Junior doctors embark on tenth round of industrial action

by Tim Tonkin

Government failure to present revised pay offer forces another walk-out

Location: England
Published: Tuesday 27 February 2024
callum parr

‘None of us want to be here,’ says foundation year 2 Callum Parr (pictured above), one of dozens of striking doctors stood on the freezing-cold picket line outside St Thomas’ Hospital in central London.

‘I don’t want to be here, I’d rather be working in [the emergency department] but we’ve been forced back to the picket lines by the Government refusing to give us a credible offer.’

It is now more than a year since junior doctors in England were first balloted on whether to take industrial action on restoring levels of pay which, since 2008, have been eroded in real terms by 26 per cent.

In that time, doctors have staged strike action across England, culminating last month in a 144-hour walkout, the longest of its kind in the history of the NHS.

The latest strikes, which sees doctors in England staging a full 96-hour walkout between 24 and 28 February, is the tenth round of industrial action since 2023.


Valid demands

‘We are getting there but it is a shame it has come to this – 10 rounds of action – for the Government to take our demands seriously,’ reflected South Thames BMA regional junior doctors committee co-chair Daniel Zahedi.

‘We believe our demands are valid, we’ve had two historic ballots, we’re in the process of getting a third, and I’m confident we’re going to get it. It shows there is this level of discontent amongst doctors, but also that we are still united, we still have this strength of resolve to get this dispute done.

Daniel zahedi ZAHEDI: Government is rattled

‘Public support still is strong. We can see at the picket lines and you can see it in the opinion polls. I think the Government is rattled. I think they are scared because it has been almost a year of strikes now and we’re still just as strong as we were at the beginning.’

The latest strike action in England resulted after the Department of Health failed to meet an 8 February deadline of presenting a revised offer on pay to the BMA.

While the JDC offered to suspend the strikes in exchange for a four-week extension of the mandate for industrial action by health secretary Victoria Atkins, the absence of such a commitment left thousands of doctors in England with no alternative.

‘Victoria Atkins said she would take 20 minutes to come back and negotiate with us,’ says Dr Parr.

‘That turned into 20 days, which I think it shows that they’re [the Government] not currently serious about giving us that credible offer. The Government chose not to do that, they had the choice of cancelling these strikes and that’s not the option that they took.’


Blood donors

As well as attending the picket at St Thomas’, one of three super picket lines in England along with those in Manchester and Birmingham, Dr Parr is one of many junior doctors who has used the period of industrial action to donate blood for the very first time.

‘There’s a massive shortage of blood in the NHS at the moment, and we’re asking doctors to go and donate while they’re on strike action for these five days,’ he says.

‘I know many colleagues who’ve gone and done it for the very first time and each time you donate blood it can save up to three lives so it's a great initiative.’

The protracted length of the industrial action has taken its toll on the profession and often proved challenging for patients, millions of whom are facing delays to care resulting from a backlog built up during the height of the pandemic.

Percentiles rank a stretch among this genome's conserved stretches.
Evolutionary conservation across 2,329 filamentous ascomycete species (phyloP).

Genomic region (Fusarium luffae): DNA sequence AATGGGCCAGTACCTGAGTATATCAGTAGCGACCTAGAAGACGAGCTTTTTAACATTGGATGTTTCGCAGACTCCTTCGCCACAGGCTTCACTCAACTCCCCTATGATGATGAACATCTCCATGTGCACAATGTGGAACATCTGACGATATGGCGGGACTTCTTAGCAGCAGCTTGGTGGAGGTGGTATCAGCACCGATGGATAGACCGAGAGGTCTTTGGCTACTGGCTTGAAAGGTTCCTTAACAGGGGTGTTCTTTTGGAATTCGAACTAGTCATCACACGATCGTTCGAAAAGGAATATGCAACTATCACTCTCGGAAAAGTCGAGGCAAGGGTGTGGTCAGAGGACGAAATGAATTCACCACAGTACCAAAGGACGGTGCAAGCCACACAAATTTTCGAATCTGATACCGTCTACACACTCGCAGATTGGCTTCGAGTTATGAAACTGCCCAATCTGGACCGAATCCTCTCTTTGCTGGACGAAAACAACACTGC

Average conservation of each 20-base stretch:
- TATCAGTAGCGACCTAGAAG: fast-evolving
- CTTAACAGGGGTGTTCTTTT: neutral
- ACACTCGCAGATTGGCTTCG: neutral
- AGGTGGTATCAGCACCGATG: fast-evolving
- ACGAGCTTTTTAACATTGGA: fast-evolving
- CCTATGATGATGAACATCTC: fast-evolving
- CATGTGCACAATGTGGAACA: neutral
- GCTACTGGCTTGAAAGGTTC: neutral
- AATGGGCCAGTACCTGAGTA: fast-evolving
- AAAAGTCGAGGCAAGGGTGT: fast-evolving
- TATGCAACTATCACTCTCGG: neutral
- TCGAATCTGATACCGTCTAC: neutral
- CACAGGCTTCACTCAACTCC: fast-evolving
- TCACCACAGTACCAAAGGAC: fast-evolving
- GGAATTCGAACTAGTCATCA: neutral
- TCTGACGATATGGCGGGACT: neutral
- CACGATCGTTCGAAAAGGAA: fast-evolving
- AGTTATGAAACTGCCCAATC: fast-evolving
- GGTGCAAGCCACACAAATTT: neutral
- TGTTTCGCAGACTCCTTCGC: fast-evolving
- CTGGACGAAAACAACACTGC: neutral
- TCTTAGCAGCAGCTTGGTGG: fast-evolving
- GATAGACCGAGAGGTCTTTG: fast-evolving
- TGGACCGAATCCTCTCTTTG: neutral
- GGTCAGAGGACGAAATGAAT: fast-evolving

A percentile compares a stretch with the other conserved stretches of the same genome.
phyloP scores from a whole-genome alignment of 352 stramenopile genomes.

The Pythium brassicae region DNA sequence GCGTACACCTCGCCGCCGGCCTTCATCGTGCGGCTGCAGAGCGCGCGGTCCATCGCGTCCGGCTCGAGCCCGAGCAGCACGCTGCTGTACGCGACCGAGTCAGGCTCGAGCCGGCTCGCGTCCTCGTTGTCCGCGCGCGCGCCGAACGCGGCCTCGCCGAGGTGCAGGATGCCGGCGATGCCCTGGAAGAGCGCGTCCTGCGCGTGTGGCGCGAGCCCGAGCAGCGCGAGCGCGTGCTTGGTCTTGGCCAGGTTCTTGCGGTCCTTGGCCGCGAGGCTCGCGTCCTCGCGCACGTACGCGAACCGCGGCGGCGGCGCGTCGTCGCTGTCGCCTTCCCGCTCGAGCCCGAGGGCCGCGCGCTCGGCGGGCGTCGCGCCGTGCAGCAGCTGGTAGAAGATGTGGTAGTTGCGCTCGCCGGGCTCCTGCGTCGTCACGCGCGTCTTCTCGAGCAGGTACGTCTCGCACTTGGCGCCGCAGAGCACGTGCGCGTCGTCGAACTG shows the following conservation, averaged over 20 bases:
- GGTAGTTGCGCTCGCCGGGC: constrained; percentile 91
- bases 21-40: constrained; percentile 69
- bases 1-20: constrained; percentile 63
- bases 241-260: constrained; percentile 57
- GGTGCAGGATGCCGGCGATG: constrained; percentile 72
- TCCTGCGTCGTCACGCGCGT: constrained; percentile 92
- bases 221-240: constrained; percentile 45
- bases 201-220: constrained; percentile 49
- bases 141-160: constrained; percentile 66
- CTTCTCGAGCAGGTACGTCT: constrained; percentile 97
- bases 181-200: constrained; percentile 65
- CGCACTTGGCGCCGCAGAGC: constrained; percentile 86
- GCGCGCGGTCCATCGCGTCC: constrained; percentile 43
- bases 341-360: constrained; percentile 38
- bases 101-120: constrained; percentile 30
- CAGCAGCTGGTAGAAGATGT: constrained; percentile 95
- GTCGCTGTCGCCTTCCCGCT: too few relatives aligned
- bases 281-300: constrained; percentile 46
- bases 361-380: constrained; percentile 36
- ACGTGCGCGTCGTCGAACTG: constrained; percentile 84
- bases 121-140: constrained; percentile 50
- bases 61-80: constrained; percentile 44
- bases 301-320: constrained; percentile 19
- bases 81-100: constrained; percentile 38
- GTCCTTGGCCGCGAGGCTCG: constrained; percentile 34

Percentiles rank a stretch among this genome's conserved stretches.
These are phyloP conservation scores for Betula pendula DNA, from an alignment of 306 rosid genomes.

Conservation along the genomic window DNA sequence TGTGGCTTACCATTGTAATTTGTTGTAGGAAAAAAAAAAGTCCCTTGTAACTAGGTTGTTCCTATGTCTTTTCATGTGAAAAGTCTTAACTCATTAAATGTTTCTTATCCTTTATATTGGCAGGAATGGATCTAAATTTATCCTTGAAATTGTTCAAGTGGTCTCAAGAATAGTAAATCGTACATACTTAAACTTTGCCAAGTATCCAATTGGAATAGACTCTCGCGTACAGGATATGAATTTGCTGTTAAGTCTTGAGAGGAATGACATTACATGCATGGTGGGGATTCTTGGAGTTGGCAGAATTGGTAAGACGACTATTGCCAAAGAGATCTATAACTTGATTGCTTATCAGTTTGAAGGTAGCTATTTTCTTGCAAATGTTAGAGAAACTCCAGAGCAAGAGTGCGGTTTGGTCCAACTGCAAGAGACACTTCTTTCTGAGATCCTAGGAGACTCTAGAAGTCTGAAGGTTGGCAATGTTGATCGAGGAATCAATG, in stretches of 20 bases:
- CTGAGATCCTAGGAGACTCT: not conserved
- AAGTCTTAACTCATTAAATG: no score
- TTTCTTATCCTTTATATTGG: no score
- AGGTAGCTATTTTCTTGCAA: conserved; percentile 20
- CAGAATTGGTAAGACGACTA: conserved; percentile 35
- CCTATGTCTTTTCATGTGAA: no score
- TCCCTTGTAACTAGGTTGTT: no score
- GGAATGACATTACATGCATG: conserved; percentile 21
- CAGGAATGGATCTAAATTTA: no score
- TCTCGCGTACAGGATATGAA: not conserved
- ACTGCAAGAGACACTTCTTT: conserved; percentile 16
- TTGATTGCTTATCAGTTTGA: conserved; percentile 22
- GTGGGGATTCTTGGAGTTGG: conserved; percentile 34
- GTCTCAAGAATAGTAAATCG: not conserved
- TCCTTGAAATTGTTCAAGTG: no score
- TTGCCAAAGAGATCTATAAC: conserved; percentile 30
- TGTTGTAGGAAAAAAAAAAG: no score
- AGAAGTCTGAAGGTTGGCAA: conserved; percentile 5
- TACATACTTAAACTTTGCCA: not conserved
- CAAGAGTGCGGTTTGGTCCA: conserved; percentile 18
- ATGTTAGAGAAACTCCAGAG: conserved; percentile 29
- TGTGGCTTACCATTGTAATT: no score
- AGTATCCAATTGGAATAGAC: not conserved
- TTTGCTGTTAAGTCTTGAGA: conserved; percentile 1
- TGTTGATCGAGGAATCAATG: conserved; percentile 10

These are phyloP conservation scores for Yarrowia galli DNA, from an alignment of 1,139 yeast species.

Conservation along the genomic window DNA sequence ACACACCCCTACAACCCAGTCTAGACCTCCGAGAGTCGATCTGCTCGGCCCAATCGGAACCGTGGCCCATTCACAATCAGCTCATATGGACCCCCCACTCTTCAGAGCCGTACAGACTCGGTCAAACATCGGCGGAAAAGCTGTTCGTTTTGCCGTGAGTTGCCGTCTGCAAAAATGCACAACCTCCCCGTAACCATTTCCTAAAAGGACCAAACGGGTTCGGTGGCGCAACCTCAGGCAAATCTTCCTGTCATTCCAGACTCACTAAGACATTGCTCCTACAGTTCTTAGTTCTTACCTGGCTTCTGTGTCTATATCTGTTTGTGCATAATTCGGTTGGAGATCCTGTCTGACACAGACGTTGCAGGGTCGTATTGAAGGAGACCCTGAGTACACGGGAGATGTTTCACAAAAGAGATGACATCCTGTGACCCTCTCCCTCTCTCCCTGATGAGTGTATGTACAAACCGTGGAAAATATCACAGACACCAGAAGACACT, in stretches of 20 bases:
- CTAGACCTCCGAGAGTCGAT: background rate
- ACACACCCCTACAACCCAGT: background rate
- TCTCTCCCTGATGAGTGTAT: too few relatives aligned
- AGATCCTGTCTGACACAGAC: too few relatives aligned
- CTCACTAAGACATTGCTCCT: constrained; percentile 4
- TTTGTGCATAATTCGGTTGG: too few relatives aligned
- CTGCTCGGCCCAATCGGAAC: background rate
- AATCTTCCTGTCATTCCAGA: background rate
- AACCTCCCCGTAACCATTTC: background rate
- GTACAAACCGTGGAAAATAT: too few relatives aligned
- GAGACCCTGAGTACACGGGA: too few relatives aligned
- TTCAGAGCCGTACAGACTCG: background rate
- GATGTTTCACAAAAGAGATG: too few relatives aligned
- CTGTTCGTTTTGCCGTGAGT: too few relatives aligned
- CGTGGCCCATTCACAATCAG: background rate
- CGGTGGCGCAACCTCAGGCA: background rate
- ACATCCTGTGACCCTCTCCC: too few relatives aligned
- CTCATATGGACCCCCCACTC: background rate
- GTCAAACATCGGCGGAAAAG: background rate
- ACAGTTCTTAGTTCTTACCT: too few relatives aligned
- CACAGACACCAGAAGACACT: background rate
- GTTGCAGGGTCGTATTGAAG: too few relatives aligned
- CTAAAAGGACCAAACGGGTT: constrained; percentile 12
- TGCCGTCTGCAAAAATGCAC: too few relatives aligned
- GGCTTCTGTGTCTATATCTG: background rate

Despite these pressures public support for the action being taken by junior doctors remains strong, with data gathered ahead of the latest strikes by polling organisation Savanta showing that 53 per cent of those responding backed industrial action.

st thomas' strike 26 feb 2024 Junior doctors strike at St Thomas'

For BMA junior doctors committee deputy co-chair Sumi Manirajan, the continued support of patients is something she and her colleagues do not take for granted and value deeply.

‘We want the public to be with us on this because we’re doing this ultimately, so they get better care, and we get better doctors in the NHS,’ she says.

‘I think the public have come on this journey with us. They understand that the reason they can’t see their GP or a hospital specialist is because there simply aren’t enough for us.’

With the re-ballot for a fresh mandate for strike action in England open until 20 March, junior doctors elsewhere in the UK have taken similar steps to demand better from their respective governments.

Junior doctors in Wales staged a 72-hour full walkout between 21 to 24 February in response to the below-inflation pay offer of 5 per cent made last August by the Welsh Government.

Meanwhile doctors in Northern Ireland have voted overwhelmingly in favour of taking 24-hour walkout on 6 March.

Out on today’s picket line, BMA junior doctors committee co-chair Rob Laurenson admitted neither doctors nor the Government would have imagined a year ago this duration of the continuing action.

He said, however, that he is under no illusions and remains as determined as ever for a successful resolution to the impasse.

‘I didn't think it would take the Government this long to realise the strength of feeling of doctors, and I don't quite think they realise what a mess they’ve gotten themselves into now, and just how much worse they’re making things,’ says Dr Laurenson.

‘I think doctors very clearly understand what needs to be done and the unity between all doctors has been remarkable for over a year. I think this will go on and on and on, until the doctors finally see the credible offer that will resolve this dispute.’


(Image credit: Matt Saywell/BMA)

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